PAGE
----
Loose Ends (123)

First of all, happy Groundhog Day:

Second of all, happy Groundhog Day.

Okay, enough with the jokes. Serious question: Who shot Ashli Babbitt?

Usually after a law enforcement involved fatal shooting, we know the name of the officer within a day or two. But the officer who fired the fatal shot at Ashli Babbitt on January 6 has still not been publicly identified, even though news is out that the officer will likely not face any charges in the matter. Seems rather fast to have reached this conclusion before a full investigation of the confusing scene of January 6 is complete.

This little detail jumps out: “The officer, who has not been named, had been placed on leave after the Jan. 6 riot while an investigation took place.” I don’t think we’ve even been told exactly which branch of law enforcement this officer serves. I noticed when watching the video that the officer appears to be wearing cuff links, which is likely not usual apparel even for plain clothes Capitol Police. There have been some rumors that the officer is a member of the personal protection detail for congressional leadership. Finally, usually intrepid reporters figure out the identity of people involved in something like this. Where are the investigative reporters, the leakers, and the demand that “the public has a right to know”?

Headline of the day:


This is actually an improvement. Once upon a time news like this would have meant a new member state in the United Nations General Assembly.

Just when you think Critical Race Theory can’t get any crazier, along comes its application to . . . animal shelters. From Areo magazine:

In her recent book The Lives and Deaths of Shelter Animals, Katja Guenther claims that dogs are being killed because of “capitalism, anthroparchy, white supremacy and patriarchy.” She argues that allowing dogs to sleep inside is a privilege reserved for the white and wealthy and that policies against keeping dogs chained up in backyards are intended to oppress people of color by imposing “middle-class norms of animal keeping in which companion animals are considered family and treated accordingly,” which ignore the fact that people of color “are themselves trapped in poverty, may have few options for legitimate income generation and possibly rely on their dogs for … status.”

There are some real Tom Wolfe-worthy gems in this story, such as:

When a Latino man on a bicycle drops a dog “while escaping from mall security officers … after stealing a pair of Wrangler jeans,” she explains this away as the result of his “status as marginalized.”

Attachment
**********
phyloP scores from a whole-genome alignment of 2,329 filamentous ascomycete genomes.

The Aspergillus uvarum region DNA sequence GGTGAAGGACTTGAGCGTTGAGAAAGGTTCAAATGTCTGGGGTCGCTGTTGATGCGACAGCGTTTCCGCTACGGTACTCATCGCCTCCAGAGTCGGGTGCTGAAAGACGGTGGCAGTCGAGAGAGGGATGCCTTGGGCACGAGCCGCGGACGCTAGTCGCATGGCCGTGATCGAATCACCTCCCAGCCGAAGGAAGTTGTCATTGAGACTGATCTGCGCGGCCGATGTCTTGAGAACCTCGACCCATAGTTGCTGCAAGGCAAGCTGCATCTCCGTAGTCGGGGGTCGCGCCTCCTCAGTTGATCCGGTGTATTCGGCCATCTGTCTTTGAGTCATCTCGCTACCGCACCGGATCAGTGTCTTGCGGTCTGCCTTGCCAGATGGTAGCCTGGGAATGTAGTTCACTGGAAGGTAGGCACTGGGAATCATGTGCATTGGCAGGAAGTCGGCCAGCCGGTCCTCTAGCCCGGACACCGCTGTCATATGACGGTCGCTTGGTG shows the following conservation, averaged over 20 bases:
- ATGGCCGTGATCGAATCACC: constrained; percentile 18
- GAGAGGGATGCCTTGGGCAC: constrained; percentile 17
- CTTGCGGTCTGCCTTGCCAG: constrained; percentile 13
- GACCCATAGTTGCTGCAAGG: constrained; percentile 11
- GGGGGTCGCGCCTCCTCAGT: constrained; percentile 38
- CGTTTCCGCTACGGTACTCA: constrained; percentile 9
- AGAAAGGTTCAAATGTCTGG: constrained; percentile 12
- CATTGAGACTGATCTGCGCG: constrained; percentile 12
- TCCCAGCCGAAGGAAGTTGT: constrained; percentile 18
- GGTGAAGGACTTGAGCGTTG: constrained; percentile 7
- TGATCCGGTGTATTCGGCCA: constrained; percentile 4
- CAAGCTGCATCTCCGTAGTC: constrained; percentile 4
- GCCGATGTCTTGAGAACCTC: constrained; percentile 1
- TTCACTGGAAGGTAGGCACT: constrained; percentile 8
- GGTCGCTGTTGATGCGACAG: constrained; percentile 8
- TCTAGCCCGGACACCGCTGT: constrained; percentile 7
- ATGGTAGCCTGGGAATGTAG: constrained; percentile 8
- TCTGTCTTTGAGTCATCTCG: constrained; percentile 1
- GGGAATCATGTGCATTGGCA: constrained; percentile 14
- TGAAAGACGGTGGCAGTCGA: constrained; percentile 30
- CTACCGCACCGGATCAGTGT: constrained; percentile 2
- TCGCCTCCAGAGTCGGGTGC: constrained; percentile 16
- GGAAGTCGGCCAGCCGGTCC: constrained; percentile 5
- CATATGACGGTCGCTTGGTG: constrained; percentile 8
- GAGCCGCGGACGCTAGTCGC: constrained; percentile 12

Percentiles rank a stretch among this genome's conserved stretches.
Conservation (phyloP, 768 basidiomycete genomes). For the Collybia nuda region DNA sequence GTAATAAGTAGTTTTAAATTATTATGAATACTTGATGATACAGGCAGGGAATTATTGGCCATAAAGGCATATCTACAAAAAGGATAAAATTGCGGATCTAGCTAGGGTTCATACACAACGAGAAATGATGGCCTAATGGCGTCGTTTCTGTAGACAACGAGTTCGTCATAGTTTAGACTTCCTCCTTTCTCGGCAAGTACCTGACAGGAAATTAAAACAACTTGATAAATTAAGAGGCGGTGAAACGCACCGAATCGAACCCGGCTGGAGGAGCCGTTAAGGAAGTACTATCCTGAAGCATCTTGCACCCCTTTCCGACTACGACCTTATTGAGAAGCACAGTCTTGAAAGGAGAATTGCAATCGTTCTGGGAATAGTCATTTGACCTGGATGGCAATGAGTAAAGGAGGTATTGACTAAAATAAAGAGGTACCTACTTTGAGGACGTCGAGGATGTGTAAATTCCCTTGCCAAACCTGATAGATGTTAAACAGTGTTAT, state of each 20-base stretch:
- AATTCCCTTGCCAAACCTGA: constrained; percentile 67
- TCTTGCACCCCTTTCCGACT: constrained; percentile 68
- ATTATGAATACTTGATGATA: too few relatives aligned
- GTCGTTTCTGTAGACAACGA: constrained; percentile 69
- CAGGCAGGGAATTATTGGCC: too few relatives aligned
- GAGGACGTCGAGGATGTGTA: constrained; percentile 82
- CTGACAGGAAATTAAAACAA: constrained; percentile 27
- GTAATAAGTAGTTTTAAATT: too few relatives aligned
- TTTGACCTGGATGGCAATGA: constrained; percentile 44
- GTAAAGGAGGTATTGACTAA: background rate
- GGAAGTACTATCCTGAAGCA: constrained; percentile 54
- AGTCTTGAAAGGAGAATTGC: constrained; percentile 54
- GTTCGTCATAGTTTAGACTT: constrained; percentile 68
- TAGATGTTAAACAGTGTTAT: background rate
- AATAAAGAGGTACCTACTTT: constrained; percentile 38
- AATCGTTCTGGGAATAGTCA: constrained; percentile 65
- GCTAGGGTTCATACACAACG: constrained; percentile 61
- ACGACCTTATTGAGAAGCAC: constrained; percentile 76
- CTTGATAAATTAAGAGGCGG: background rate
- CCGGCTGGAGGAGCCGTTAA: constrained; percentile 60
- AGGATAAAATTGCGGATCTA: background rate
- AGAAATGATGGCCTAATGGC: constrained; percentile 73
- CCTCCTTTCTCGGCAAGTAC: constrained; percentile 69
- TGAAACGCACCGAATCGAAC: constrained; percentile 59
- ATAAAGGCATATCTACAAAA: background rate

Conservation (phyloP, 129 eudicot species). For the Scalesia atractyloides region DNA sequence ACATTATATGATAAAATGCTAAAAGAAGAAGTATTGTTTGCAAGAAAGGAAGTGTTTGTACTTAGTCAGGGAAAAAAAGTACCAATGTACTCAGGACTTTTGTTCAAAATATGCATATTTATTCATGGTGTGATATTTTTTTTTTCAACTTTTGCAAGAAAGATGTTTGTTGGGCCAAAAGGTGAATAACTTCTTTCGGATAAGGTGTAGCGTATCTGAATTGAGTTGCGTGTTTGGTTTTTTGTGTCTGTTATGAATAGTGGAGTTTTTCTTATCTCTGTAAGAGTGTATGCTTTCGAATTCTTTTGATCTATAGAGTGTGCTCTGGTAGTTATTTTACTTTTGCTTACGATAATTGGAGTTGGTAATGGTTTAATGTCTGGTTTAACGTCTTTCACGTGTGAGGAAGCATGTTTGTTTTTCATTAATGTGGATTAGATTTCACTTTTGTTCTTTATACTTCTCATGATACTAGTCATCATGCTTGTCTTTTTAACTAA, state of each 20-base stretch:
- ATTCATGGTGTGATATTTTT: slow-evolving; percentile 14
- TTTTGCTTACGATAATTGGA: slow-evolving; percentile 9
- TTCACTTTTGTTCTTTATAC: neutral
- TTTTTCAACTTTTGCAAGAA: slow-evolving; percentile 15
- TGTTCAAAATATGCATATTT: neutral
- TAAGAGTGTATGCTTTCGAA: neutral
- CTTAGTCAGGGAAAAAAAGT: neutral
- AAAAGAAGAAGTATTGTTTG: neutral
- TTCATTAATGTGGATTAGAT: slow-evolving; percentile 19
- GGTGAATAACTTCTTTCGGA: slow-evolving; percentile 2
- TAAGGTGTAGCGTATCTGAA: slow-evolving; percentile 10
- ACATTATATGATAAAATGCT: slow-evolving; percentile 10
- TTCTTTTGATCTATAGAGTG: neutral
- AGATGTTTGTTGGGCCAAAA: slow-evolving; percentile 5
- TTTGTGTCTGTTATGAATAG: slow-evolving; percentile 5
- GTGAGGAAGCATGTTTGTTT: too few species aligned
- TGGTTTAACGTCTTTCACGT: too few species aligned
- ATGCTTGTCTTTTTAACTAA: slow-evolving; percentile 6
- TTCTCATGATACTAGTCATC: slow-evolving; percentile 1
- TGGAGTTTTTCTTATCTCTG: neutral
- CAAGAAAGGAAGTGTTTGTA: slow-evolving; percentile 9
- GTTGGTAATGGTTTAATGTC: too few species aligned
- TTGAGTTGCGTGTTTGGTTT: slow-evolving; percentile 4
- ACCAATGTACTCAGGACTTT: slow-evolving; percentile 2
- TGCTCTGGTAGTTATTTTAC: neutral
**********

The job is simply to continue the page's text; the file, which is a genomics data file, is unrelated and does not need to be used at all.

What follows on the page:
There’s more, but after a while the article has more than a bit of a Groundhog Day feel to it. (Heh.)

Maybe the best parody of academic social science I’ve ever seen:

Parachute use to prevent death and major trauma when jumping from aircraft: randomized controlled trial


Objective To determine if using a parachute prevents death or major traumatic injury when jumping from an aircraft.

Design Randomized controlled trial.

Setting Private or commercial aircraft between September 2017 and August 2018.

Participants 92 aircraft passengers aged 18 and over were screened for participation. 23 agreed to be enrolled and were randomized.

Intervention Jumping from an aircraft (airplane or helicopter) with a parachute versus an empty backpack (unblinded).

Main outcome measures Composite of death or major traumatic injury (defined by an Injury Severity Score over 15) upon impact with the ground measured immediately after landing.

Results Parachute use did not significantly reduce death or major injury (0% for parachute v 0% for control; P>0.9). This finding was consistent across multiple subgroups. Compared with individuals screened but not enrolled, participants included in the study were on aircraft at significantly lower altitude (mean of 0.6 m for participants v mean of 9146 m for non-participants; P<0.001) and lower velocity (mean of 0 km/h v mean of 800 km/h; P<0.001).

Conclusions Parachute use did not reduce death or major traumatic injury when jumping from aircraft in the first randomized evaluation of this intervention. However, the trial was only able to enroll participants on small stationary aircraft on the ground, suggesting cautious extrapolation to high altitude jumps. When beliefs regarding the effectiveness of an intervention exist in the community, randomized trials might selectively enroll individuals with a lower perceived likelihood of benefit, thus diminishing the applicability of the results to clinical practice.

Finally, happy Groundhog Day.

Annnnddd still more happy Groundhog Day:

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